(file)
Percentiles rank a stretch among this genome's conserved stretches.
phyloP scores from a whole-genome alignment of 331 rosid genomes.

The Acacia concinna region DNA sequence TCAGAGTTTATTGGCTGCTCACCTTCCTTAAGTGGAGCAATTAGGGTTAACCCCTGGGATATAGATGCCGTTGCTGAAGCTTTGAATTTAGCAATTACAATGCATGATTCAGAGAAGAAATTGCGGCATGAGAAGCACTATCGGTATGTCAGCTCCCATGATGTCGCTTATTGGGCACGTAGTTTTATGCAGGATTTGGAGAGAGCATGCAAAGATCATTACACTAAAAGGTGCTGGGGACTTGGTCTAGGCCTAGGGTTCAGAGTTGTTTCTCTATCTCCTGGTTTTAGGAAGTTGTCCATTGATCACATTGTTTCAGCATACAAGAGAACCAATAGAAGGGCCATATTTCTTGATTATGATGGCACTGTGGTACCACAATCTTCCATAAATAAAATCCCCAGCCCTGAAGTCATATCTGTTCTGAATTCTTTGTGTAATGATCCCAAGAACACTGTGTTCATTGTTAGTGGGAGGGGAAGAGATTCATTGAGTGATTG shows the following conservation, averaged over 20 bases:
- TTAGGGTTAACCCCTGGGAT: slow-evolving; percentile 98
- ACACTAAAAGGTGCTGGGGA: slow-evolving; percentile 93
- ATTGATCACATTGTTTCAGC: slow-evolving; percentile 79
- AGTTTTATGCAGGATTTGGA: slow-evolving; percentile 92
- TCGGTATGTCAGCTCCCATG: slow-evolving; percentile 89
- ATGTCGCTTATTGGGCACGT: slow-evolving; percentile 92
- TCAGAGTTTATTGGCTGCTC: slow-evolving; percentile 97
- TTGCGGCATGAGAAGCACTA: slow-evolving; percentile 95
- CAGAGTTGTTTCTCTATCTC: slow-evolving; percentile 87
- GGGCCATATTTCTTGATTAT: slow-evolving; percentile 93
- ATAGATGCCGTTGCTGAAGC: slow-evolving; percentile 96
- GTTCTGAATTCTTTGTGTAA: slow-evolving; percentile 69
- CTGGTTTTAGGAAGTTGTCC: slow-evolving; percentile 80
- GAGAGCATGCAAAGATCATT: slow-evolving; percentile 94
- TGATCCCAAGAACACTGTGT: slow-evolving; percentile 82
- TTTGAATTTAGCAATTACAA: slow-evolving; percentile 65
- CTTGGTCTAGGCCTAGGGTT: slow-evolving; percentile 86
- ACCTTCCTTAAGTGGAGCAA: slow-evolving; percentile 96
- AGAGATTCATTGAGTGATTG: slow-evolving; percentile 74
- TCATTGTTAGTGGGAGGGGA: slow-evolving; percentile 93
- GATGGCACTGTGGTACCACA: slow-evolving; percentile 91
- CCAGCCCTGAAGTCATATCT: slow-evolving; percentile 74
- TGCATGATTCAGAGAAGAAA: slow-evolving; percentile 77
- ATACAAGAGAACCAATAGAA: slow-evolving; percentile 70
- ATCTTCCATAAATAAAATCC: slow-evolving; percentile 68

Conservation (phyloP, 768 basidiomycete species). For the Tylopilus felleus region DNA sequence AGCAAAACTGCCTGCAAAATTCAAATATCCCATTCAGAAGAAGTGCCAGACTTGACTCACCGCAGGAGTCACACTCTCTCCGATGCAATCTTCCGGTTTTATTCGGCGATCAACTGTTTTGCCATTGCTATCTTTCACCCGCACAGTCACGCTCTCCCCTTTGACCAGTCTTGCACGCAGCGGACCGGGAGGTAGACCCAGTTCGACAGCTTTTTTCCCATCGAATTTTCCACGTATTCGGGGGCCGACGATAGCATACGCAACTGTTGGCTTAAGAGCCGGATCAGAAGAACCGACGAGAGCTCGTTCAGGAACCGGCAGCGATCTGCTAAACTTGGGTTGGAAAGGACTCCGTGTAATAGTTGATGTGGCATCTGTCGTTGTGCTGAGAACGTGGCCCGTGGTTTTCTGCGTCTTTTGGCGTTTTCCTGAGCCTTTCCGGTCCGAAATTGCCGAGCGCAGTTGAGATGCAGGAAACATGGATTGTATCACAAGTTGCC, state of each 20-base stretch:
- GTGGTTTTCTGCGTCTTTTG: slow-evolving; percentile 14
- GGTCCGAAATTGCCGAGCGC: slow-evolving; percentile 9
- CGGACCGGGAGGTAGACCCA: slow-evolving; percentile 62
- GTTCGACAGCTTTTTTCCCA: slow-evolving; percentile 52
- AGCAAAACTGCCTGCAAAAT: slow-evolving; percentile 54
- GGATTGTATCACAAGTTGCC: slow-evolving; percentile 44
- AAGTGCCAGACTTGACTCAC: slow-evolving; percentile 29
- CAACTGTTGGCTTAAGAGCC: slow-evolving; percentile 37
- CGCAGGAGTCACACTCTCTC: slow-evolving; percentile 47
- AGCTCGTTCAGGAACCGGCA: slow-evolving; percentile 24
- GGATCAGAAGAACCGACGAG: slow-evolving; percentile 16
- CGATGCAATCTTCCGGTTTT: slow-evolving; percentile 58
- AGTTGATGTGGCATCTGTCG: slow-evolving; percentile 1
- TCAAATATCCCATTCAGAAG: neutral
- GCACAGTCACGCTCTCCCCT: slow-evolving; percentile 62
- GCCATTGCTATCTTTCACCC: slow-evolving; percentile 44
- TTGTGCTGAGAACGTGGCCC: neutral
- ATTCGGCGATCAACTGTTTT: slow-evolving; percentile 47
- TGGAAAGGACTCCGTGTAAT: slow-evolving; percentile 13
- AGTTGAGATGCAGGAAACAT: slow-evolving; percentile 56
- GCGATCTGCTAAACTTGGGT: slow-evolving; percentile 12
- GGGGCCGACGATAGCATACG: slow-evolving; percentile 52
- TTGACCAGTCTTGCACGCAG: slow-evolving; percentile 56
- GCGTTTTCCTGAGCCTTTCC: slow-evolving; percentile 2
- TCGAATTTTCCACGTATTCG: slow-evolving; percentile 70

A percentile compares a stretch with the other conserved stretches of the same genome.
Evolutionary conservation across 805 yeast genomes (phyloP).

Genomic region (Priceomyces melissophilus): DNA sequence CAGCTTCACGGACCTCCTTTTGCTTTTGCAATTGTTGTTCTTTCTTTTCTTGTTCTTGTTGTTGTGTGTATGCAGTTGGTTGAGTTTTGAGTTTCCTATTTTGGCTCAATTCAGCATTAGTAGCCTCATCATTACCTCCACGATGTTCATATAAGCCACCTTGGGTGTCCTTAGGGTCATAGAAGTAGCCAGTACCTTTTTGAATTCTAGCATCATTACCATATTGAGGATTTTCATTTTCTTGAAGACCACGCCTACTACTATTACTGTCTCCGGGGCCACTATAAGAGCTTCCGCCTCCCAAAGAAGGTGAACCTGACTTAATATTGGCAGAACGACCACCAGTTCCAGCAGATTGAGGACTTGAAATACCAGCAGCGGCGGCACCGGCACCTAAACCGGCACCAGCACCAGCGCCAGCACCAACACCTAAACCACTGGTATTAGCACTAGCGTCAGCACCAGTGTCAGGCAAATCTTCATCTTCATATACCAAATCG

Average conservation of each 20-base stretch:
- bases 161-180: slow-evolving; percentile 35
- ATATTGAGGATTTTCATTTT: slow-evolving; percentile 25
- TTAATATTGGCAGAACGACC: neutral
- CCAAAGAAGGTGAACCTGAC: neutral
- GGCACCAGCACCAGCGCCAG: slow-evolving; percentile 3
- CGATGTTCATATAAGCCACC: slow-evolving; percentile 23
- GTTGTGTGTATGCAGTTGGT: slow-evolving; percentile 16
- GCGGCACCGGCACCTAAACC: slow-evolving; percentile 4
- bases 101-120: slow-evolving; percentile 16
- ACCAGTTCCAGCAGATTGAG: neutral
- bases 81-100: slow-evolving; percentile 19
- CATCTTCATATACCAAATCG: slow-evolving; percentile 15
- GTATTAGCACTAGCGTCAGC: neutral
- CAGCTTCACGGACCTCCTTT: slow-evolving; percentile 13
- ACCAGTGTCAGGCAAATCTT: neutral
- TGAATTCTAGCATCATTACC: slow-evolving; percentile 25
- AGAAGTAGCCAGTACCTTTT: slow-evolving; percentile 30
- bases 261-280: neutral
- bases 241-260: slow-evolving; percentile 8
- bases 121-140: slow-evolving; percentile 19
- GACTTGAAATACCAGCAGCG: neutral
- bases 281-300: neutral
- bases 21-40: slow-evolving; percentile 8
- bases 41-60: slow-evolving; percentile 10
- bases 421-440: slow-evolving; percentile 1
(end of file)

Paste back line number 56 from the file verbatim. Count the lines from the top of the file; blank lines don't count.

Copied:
Evolutionary conservation across 805 yeast genomes (phyloP).